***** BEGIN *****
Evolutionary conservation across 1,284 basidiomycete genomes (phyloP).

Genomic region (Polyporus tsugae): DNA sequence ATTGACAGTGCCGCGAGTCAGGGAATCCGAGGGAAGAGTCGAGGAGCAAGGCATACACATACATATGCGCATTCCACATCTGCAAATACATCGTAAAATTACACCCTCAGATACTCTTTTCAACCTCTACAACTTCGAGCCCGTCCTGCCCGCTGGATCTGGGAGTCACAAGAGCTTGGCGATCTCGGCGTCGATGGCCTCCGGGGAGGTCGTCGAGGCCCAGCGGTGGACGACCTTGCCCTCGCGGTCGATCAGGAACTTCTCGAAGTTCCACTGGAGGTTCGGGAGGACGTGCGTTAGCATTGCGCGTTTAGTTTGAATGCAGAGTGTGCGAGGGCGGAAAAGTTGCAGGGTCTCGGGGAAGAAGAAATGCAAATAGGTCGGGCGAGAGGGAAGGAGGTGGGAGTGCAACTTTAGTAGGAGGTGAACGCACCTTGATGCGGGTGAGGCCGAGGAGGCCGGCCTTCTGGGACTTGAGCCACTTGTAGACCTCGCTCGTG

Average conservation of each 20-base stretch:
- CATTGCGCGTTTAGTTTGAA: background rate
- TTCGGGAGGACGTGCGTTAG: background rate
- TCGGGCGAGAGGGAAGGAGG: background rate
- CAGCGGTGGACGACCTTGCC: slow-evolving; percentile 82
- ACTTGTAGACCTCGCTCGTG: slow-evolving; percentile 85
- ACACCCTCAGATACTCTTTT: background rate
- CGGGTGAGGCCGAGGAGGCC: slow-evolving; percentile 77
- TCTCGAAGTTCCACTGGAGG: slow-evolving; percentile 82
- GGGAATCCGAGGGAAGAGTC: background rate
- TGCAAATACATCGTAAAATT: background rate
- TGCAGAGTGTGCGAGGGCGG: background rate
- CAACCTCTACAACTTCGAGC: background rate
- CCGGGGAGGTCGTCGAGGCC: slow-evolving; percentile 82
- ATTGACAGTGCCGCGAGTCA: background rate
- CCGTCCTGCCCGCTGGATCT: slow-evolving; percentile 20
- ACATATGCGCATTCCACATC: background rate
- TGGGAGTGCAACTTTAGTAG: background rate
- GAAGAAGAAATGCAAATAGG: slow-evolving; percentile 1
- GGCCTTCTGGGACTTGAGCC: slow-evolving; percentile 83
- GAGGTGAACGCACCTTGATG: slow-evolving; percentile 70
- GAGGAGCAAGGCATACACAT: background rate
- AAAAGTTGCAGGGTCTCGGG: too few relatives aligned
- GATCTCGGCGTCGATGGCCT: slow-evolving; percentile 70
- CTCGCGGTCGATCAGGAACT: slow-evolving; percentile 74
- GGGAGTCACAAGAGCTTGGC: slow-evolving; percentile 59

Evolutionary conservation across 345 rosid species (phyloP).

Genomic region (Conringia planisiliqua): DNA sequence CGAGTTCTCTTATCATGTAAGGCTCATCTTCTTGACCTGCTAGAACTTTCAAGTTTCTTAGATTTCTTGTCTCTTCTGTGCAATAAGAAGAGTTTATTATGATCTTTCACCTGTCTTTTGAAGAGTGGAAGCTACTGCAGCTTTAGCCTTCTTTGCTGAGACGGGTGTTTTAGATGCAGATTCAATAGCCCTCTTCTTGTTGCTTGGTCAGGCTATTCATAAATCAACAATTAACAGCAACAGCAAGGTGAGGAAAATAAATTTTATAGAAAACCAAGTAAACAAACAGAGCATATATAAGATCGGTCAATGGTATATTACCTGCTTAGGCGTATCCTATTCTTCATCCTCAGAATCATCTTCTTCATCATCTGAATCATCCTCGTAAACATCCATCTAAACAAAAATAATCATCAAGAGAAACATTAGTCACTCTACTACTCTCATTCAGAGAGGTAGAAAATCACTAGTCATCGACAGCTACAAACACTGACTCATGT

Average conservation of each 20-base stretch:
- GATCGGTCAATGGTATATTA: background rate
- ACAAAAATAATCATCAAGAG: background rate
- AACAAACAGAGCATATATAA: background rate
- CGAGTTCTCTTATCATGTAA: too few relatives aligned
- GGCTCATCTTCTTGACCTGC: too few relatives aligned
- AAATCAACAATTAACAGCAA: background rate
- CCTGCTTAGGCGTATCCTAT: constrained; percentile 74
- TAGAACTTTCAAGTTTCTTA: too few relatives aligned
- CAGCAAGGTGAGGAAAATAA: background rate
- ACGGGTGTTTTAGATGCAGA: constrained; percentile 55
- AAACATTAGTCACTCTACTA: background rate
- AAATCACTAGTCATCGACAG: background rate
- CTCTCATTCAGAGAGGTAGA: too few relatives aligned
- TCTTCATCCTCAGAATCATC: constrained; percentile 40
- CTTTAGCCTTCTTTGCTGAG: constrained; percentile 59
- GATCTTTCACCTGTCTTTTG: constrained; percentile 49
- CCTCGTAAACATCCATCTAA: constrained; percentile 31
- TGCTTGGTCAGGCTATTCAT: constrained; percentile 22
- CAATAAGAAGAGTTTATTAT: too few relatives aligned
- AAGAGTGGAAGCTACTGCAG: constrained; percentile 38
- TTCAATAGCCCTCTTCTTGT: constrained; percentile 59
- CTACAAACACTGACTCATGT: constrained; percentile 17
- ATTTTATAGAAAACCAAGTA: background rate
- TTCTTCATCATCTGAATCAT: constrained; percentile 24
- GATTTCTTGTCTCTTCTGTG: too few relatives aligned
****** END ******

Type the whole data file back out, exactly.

Evolutionary conservation across 1,284 basidiomycete genomes (phyloP).

Genomic region (Polyporus tsugae): DNA sequence ATTGACAGTGCCGCGAGTCAGGGAATCCGAGGGAAGAGTCGAGGAGCAAGGCATACACATACATATGCGCATTCCACATCTGCAAATACATCGTAAAATTACACCCTCAGATACTCTTTTCAACCTCTACAACTTCGAGCCCGTCCTGCCCGCTGGATCTGGGAGTCACAAGAGCTTGGCGATCTCGGCGTCGATGGCCTCCGGGGAGGTCGTCGAGGCCCAGCGGTGGACGACCTTGCCCTCGCGGTCGATCAGGAACTTCTCGAAGTTCCACTGGAGGTTCGGGAGGACGTGCGTTAGCATTGCGCGTTTAGTTTGAATGCAGAGTGTGCGAGGGCGGAAAAGTTGCAGGGTCTCGGGGAAGAAGAAATGCAAATAGGTCGGGCGAGAGGGAAGGAGGTGGGAGTGCAACTTTAGTAGGAGGTGAACGCACCTTGATGCGGGTGAGGCCGAGGAGGCCGGCCTTCTGGGACTTGAGCCACTTGTAGACCTCGCTCGTG

Average conservation of each 20-base stretch:
- CATTGCGCGTTTAGTTTGAA: background rate
- TTCGGGAGGACGTGCGTTAG: background rate
- TCGGGCGAGAGGGAAGGAGG: background rate
- CAGCGGTGGACGACCTTGCC: slow-evolving; percentile 82
- ACTTGTAGACCTCGCTCGTG: slow-evolving; percentile 85
- ACACCCTCAGATACTCTTTT: background rate
- CGGGTGAGGCCGAGGAGGCC: slow-evolving; percentile 77
- TCTCGAAGTTCCACTGGAGG: slow-evolving; percentile 82
- GGGAATCCGAGGGAAGAGTC: background rate
- TGCAAATACATCGTAAAATT: background rate
- TGCAGAGTGTGCGAGGGCGG: background rate
- CAACCTCTACAACTTCGAGC: background rate
- CCGGGGAGGTCGTCGAGGCC: slow-evolving; percentile 82
- ATTGACAGTGCCGCGAGTCA: background rate
- CCGTCCTGCCCGCTGGATCT: slow-evolving; percentile 20
- ACATATGCGCATTCCACATC: background rate
- TGGGAGTGCAACTTTAGTAG: background rate
- GAAGAAGAAATGCAAATAGG: slow-evolving; percentile 1
- GGCCTTCTGGGACTTGAGCC: slow-evolving; percentile 83
- GAGGTGAACGCACCTTGATG: slow-evolving; percentile 70
- GAGGAGCAAGGCATACACAT: background rate
- AAAAGTTGCAGGGTCTCGGG: too few relatives aligned
- GATCTCGGCGTCGATGGCCT: slow-evolving; percentile 70
- CTCGCGGTCGATCAGGAACT: slow-evolving; percentile 74
- GGGAGTCACAAGAGCTTGGC: slow-evolving; percentile 59

Evolutionary conservation across 345 rosid species (phyloP).

Genomic region (Conringia planisiliqua): DNA sequence CGAGTTCTCTTATCATGTAAGGCTCATCTTCTTGACCTGCTAGAACTTTCAAGTTTCTTAGATTTCTTGTCTCTTCTGTGCAATAAGAAGAGTTTATTATGATCTTTCACCTGTCTTTTGAAGAGTGGAAGCTACTGCAGCTTTAGCCTTCTTTGCTGAGACGGGTGTTTTAGATGCAGATTCAATAGCCCTCTTCTTGTTGCTTGGTCAGGCTATTCATAAATCAACAATTAACAGCAACAGCAAGGTGAGGAAAATAAATTTTATAGAAAACCAAGTAAACAAACAGAGCATATATAAGATCGGTCAATGGTATATTACCTGCTTAGGCGTATCCTATTCTTCATCCTCAGAATCATCTTCTTCATCATCTGAATCATCCTCGTAAACATCCATCTAAACAAAAATAATCATCAAGAGAAACATTAGTCACTCTACTACTCTCATTCAGAGAGGTAGAAAATCACTAGTCATCGACAGCTACAAACACTGACTCATGT

Average conservation of each 20-base stretch:
- GATCGGTCAATGGTATATTA: background rate
- ACAAAAATAATCATCAAGAG: background rate
- AACAAACAGAGCATATATAA: background rate
- CGAGTTCTCTTATCATGTAA: too few relatives aligned
- GGCTCATCTTCTTGACCTGC: too few relatives aligned
- AAATCAACAATTAACAGCAA: background rate
- CCTGCTTAGGCGTATCCTAT: constrained; percentile 74
- TAGAACTTTCAAGTTTCTTA: too few relatives aligned
- CAGCAAGGTGAGGAAAATAA: background rate
- ACGGGTGTTTTAGATGCAGA: constrained; percentile 55
- AAACATTAGTCACTCTACTA: background rate
- AAATCACTAGTCATCGACAG: background rate
- CTCTCATTCAGAGAGGTAGA: too few relatives aligned
- TCTTCATCCTCAGAATCATC: constrained; percentile 40
- CTTTAGCCTTCTTTGCTGAG: constrained; percentile 59
- GATCTTTCACCTGTCTTTTG: constrained; percentile 49
- CCTCGTAAACATCCATCTAA: constrained; percentile 31
- TGCTTGGTCAGGCTATTCAT: constrained; percentile 22
- CAATAAGAAGAGTTTATTAT: too few relatives aligned
- AAGAGTGGAAGCTACTGCAG: constrained; percentile 38
- TTCAATAGCCCTCTTCTTGT: constrained; percentile 59
- CTACAAACACTGACTCATGT: constrained; percentile 17
- ATTTTATAGAAAACCAAGTA: background rate
- TTCTTCATCATCTGAATCAT: constrained; percentile 24
- GATTTCTTGTCTCTTCTGTG: too few relatives aligned